- 100-mg ovule suppository inserted into the vagina at bedtime for three days
Clindamycin ovules contain products that might weaken condoms or diaphragms, so use other types of contraception if you have sex within 72 hours of treatment.
Tinidazole is an antibiotic used to treat BV in people who cannot tolerate metronidazole or clindamycin.
Tinidazole comes in pill form.
The CDC recommends the following dosages:
- 2 grams (g) orally once per day for two days
- 1 g orally once per day for five days
Common Side Effects of BV Medications
There is the possibility of an allergic reaction with any new medication.
The most typical symptoms of an allergic reaction include skin rashes or hives.
Tell a medical provider if you think you have an allergic reaction.
In rare and more serious cases, you can have a reaction called anaphylaxis.
Anaphylaxis leads to lightheadedness, throat or tongue swelling, and trouble breathing.
This reaction is a medical emergency.
Of the alternative treatments, garlic was the only treatment that caused vaginal irritation for some study participants.
More severe side effects that require medical attention include:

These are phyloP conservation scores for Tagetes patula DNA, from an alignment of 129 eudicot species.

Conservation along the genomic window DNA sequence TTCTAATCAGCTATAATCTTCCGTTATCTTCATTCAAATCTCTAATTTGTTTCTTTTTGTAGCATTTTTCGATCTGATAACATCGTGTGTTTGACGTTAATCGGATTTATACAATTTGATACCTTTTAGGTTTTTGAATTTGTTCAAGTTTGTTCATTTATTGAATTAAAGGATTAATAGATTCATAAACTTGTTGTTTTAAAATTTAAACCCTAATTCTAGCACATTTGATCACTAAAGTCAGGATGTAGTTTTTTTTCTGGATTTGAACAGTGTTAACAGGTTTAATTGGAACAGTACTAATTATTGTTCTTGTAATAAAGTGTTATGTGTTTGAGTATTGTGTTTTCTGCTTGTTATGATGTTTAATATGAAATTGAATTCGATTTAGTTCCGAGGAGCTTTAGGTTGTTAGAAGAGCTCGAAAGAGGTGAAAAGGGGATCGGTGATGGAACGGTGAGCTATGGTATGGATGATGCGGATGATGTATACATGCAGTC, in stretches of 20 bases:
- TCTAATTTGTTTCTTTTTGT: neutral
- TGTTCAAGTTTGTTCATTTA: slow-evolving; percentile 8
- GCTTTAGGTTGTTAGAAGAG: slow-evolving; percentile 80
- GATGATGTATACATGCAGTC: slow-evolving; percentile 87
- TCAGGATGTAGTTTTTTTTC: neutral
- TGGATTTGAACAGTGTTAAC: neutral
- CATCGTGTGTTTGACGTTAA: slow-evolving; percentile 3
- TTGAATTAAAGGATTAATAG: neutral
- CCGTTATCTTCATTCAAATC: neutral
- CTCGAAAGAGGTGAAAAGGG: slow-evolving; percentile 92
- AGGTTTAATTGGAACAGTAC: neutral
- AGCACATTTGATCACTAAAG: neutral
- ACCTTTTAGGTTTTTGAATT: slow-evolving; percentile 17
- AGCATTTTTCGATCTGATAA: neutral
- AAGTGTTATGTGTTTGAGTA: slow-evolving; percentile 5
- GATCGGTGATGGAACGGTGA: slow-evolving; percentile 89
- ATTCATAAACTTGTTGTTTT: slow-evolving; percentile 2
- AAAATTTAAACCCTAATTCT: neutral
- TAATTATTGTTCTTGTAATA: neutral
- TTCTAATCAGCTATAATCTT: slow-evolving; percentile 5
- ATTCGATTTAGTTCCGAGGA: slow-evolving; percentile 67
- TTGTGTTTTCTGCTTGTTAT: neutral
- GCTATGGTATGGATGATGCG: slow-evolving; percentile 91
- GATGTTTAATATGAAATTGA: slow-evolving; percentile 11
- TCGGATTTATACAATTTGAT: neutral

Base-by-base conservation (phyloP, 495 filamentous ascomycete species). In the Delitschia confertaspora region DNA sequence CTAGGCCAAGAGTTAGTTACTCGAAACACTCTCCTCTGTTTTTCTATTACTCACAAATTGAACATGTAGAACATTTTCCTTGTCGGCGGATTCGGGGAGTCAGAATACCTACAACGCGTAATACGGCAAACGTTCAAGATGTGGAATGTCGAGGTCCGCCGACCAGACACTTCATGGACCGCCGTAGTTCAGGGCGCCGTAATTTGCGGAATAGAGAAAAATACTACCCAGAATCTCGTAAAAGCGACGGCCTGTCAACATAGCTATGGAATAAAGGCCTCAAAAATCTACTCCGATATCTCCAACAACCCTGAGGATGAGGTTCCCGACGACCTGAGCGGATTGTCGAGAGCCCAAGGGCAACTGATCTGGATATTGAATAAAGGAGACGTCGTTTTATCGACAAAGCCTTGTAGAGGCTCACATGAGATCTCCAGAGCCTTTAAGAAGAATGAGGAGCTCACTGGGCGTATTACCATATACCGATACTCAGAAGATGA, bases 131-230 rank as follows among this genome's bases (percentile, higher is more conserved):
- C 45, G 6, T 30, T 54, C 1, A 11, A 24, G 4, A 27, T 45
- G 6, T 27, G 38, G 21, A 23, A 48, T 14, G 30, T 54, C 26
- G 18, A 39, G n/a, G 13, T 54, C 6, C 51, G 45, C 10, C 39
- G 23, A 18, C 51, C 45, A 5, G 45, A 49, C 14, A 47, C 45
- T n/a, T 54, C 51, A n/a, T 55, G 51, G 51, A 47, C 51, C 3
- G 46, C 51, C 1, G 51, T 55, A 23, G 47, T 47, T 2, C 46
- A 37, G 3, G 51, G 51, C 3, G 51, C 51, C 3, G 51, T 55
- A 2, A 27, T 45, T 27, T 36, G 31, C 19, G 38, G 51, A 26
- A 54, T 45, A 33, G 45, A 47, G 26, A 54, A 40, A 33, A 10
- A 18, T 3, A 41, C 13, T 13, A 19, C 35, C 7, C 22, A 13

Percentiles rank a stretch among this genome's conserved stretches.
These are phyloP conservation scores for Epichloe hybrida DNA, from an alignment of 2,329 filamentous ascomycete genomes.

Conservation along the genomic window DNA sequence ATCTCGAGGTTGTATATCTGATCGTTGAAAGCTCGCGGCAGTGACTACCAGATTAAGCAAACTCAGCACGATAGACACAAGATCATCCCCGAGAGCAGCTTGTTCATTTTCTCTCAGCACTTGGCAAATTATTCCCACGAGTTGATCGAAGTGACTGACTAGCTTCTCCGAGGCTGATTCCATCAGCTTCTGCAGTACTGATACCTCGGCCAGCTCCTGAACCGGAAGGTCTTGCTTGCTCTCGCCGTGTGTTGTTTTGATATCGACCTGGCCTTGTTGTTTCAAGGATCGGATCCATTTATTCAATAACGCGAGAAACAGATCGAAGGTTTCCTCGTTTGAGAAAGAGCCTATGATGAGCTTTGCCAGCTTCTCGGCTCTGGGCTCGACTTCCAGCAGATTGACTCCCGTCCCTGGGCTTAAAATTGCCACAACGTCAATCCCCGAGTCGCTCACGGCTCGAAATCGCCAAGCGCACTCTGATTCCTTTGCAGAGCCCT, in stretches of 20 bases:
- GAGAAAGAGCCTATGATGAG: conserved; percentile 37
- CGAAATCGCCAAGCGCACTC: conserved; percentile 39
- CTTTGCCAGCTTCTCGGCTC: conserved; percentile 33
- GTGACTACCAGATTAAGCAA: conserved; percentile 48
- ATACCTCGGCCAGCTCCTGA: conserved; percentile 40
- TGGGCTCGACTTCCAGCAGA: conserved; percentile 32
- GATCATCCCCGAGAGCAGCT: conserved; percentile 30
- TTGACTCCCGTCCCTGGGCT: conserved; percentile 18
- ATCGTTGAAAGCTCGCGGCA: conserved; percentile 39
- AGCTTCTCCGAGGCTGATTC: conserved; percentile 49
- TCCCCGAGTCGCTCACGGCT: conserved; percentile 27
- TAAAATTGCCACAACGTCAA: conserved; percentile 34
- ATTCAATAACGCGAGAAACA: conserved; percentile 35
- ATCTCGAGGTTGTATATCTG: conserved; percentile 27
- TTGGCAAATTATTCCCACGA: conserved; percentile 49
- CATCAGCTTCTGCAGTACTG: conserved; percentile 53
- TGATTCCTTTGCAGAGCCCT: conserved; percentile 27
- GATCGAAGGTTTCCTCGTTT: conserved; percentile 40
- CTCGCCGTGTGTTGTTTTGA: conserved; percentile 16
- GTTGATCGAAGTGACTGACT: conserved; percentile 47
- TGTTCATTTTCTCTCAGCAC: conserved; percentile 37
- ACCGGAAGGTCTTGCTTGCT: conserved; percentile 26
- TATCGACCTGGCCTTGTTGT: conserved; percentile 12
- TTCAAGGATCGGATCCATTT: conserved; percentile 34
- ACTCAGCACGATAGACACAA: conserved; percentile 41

- Peeling or blistering skin
- Vaginal irritation
- Numbness, pain, tingling, or burning in your hands or feet
How Common Is BV?
BV is most common in people with vaginas between the ages of 15-44.
While it’s unclear why, BV is more prevalent in sexually active people.
About 21% of people in the U.S. with vaginas experience BV.
Of those people, 84% do not experience any symptoms.
Symptoms can include:
- Thin white or gray vaginal discharge
- Itching, pain, or burning in the vagina
- Fishy odor, especially after sex
- Itching around the outside of the vagina
When to See a Medical Provider
Untreated BV increases the risk of getting a sexually transmitted infection.
So if you notice unusual vaginal discharge, odor, pain, or itching that you believe indicates BV, contact your gynecologist or medical provider.
They will test your vaginal secretion and prescribe an appropriate course of treatment.
How K Health Can Help
Did you know you can access BV treatment online with K Health?
Check your symptoms, explore conditions and treatments, and if needed, text with a healthcare provider in minutes all through K Health.
K Health’s AI-powered app is based on 20 years of clinical data.
Frequently Asked Questions
K Health has strict sourcing guidelines and relies on peer-reviewed studies, academic research institutions, and medical associations. We avoid using tertiary references.
BASIC study: is intravaginal boric acid non-inferior to metronidazole in symptomatic bacterial vaginosis? Study protocol for a randomized controlled trial. (2015).
Bacterial Vaginosis (BV). (2021).
Boric acid addition to suppressive antimicrobial therapy for recurrent bacterial vaginosis. (2009).
Comparing the Therapeutic Effects of Garlic Tablet and Oral Metronidazole on Bacterial Vaginosis: A Randomized Controlled Clinical Trial. (2014).
Effects of probiotics on the recurrence of bacterial vaginosis: a review. (2014).
Metronidazole Vaginal. (2017).